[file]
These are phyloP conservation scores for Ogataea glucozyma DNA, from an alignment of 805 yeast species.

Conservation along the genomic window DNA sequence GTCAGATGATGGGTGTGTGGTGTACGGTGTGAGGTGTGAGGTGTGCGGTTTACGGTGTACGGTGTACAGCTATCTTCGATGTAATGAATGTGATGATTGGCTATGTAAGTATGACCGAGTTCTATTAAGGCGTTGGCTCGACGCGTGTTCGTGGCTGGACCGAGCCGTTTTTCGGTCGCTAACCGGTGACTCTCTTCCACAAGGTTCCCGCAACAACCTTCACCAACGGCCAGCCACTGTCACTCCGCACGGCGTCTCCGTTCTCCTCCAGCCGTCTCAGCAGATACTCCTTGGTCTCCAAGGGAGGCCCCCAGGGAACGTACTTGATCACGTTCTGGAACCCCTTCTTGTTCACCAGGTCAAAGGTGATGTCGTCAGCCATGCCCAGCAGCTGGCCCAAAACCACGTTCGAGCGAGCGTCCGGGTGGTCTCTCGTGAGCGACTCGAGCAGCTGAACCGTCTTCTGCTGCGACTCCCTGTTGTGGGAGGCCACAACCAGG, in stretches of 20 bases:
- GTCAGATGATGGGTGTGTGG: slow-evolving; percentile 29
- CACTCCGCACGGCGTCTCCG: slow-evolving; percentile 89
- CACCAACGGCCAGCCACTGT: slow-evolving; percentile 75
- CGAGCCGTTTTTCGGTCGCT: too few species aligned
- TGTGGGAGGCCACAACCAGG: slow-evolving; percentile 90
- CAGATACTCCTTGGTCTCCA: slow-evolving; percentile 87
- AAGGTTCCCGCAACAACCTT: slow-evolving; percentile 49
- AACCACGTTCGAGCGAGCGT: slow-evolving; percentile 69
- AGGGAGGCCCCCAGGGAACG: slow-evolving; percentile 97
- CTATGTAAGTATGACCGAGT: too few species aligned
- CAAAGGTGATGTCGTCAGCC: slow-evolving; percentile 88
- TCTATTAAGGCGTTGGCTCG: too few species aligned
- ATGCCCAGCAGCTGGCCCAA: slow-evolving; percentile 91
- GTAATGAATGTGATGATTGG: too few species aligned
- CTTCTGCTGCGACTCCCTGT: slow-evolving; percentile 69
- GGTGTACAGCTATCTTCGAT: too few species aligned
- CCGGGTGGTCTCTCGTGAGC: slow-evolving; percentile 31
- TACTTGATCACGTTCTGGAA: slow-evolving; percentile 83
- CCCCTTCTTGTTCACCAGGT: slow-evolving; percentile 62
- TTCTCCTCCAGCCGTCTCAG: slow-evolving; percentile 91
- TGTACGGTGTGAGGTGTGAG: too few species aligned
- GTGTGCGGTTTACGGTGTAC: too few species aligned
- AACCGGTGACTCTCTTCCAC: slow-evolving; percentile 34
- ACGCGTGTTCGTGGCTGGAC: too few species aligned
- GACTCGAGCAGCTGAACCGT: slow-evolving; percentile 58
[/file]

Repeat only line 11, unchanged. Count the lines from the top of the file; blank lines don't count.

- AGGGAGGCCCCCAGGGAACG: slow-evolving; percentile 97